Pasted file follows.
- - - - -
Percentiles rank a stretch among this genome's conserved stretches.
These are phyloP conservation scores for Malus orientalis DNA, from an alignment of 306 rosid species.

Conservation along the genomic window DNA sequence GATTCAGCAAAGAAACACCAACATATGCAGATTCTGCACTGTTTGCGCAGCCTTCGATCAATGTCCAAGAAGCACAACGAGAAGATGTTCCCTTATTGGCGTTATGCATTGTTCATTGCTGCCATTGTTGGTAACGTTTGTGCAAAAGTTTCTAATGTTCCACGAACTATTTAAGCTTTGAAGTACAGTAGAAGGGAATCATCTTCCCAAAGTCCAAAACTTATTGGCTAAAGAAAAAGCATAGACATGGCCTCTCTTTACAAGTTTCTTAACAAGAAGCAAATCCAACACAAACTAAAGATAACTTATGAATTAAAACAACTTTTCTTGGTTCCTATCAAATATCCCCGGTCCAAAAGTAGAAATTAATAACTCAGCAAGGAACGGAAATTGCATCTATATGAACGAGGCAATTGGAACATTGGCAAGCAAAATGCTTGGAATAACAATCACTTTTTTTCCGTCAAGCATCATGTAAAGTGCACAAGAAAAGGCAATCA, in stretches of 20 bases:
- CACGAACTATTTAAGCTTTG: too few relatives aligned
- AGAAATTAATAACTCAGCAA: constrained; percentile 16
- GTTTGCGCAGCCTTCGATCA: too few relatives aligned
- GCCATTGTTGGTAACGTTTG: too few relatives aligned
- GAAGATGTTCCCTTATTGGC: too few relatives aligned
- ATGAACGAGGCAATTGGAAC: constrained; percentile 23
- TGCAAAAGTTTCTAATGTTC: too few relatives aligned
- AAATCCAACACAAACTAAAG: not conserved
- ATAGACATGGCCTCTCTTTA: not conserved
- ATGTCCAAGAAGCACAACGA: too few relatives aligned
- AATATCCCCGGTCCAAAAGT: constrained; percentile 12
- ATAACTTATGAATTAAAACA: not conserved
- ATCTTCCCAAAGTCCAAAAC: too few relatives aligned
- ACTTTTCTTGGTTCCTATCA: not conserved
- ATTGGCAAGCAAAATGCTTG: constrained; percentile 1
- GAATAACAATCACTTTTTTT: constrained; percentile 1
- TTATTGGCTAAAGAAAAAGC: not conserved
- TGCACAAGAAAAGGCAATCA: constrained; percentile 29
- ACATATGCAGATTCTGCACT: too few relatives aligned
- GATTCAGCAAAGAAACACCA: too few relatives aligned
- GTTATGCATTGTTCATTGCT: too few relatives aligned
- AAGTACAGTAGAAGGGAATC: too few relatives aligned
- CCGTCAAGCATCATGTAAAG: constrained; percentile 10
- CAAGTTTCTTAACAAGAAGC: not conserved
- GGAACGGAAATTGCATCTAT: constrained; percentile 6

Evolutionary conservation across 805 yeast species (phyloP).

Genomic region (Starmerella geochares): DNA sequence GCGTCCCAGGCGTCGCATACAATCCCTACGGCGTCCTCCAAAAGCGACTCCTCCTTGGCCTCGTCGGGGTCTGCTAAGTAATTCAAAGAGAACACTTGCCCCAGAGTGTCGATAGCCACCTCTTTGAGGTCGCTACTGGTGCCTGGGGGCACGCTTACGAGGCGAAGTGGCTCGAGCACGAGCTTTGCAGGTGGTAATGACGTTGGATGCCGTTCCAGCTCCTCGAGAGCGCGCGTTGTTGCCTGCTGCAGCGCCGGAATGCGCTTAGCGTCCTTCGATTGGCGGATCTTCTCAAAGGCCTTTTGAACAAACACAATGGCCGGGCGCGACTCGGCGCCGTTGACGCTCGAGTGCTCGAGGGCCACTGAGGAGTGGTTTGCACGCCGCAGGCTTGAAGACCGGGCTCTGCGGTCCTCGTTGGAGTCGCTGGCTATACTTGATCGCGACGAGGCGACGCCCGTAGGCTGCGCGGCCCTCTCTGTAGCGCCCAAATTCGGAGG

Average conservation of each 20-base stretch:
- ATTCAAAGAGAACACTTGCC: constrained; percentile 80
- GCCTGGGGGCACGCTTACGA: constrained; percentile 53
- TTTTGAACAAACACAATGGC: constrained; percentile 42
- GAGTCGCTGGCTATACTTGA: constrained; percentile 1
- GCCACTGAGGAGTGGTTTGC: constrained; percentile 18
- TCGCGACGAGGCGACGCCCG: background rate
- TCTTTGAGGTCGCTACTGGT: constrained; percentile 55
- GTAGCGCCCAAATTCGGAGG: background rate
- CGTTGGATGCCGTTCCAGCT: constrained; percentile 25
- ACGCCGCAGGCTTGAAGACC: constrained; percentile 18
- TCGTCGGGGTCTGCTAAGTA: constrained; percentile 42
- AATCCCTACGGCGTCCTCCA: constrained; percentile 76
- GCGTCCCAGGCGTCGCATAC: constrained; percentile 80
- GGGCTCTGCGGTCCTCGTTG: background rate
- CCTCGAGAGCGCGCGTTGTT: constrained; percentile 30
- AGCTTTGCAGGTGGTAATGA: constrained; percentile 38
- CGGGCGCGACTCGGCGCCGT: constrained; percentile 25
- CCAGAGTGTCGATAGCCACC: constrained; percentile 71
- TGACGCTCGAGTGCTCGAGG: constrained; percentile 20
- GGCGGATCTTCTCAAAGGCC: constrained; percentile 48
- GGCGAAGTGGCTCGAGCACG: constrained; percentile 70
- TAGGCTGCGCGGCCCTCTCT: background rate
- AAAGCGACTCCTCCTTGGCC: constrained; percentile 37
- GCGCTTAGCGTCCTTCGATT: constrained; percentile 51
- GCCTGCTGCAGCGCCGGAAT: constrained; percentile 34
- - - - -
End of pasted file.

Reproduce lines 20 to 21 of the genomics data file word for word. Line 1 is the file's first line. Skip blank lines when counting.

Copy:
- TTATTGGCTAAAGAAAAAGC: not conserved
- TGCACAAGAAAAGGCAATCA: constrained; percentile 29